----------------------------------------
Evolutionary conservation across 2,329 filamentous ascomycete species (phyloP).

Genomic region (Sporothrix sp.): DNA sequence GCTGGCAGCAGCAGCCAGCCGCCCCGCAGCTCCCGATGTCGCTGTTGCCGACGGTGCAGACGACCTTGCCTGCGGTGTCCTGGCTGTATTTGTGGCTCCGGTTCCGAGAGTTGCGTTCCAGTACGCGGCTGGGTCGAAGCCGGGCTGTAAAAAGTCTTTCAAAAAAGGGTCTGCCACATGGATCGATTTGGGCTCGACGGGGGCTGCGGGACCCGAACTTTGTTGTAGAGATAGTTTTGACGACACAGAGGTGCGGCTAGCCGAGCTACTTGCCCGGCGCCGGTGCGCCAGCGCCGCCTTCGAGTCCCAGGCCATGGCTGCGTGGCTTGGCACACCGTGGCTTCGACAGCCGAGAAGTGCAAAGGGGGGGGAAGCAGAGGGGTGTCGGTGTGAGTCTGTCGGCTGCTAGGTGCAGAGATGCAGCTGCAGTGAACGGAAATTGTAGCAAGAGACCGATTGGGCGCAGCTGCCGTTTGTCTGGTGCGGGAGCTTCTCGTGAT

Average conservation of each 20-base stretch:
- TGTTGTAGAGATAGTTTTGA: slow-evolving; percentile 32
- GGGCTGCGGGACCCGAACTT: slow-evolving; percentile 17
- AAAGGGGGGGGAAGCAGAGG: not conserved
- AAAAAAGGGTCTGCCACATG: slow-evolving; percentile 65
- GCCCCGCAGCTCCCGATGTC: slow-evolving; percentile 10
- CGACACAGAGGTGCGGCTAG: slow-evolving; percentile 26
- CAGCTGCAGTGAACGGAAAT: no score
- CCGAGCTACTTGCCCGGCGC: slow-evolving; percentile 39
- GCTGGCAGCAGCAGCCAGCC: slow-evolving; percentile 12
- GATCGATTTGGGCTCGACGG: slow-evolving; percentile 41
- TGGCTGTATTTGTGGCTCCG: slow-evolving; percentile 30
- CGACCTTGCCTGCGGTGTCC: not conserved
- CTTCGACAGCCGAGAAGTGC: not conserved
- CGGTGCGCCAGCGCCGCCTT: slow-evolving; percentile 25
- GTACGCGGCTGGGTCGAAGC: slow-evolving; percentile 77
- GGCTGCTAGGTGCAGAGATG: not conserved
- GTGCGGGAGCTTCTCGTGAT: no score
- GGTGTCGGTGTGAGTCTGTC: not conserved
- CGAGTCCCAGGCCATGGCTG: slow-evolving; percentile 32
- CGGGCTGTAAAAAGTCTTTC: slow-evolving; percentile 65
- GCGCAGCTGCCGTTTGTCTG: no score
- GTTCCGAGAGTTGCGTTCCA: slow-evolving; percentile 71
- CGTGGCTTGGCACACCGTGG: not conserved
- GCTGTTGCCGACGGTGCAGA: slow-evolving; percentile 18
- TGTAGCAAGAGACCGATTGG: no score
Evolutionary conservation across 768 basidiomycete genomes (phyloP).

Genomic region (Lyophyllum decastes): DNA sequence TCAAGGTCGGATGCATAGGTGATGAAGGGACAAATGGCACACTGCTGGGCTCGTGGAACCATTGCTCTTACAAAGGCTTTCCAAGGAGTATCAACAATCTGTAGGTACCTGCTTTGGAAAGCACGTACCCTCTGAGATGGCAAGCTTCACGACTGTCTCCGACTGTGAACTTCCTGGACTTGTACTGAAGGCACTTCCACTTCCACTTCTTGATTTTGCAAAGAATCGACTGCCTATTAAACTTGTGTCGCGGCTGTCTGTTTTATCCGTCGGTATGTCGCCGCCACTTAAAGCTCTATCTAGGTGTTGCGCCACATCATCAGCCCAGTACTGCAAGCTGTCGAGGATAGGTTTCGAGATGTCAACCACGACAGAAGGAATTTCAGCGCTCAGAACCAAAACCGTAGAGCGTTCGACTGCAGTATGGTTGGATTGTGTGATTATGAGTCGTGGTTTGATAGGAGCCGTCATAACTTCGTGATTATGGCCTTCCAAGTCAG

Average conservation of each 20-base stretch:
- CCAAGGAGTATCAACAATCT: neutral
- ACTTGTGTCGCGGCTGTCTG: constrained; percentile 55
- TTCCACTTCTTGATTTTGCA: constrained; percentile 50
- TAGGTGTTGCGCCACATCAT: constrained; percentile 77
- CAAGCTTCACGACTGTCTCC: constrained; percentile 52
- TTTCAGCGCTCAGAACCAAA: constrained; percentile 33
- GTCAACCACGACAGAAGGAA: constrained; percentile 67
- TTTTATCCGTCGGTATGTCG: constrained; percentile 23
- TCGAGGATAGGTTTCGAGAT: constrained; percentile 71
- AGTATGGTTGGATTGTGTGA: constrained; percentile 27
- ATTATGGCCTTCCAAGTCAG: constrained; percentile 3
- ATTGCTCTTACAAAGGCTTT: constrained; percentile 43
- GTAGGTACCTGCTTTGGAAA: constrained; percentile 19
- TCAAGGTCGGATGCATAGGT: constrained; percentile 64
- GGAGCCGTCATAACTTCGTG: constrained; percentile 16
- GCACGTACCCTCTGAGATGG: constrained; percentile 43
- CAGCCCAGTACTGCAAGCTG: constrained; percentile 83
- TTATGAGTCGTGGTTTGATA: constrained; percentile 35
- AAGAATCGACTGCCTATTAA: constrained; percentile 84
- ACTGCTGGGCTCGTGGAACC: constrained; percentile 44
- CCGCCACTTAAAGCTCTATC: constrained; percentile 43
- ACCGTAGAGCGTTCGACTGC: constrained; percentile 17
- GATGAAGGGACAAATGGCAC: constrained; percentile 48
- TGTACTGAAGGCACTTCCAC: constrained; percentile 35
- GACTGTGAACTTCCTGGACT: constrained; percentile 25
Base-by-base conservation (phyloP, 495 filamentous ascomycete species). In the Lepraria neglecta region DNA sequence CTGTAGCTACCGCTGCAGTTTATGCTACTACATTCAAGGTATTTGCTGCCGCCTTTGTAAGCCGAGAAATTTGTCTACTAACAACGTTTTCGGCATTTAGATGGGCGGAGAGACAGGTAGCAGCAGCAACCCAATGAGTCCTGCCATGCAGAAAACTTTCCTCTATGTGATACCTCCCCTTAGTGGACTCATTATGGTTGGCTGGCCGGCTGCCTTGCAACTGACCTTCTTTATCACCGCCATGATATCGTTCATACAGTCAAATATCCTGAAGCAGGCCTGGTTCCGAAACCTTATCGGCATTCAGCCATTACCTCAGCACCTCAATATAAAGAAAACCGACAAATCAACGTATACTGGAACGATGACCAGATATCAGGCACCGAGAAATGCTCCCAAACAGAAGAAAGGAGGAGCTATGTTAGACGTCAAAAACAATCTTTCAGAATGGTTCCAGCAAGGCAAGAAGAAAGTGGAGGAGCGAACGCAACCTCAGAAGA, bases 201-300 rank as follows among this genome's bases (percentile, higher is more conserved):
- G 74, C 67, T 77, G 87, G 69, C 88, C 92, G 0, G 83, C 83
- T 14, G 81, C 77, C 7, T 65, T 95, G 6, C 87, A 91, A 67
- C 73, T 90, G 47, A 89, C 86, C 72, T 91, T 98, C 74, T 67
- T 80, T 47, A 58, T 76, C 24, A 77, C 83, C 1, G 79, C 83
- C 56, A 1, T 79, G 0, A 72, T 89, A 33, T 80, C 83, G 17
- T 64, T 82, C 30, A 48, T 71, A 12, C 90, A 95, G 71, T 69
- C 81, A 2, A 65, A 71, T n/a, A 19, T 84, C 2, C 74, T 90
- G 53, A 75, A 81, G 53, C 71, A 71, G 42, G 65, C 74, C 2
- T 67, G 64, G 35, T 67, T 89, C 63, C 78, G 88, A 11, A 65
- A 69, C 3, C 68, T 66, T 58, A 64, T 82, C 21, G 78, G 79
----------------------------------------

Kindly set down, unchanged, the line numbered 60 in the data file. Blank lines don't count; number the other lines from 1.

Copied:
- C 73, T 90, G 47, A 89, C 86, C 72, T 91, T 98, C 74, T 67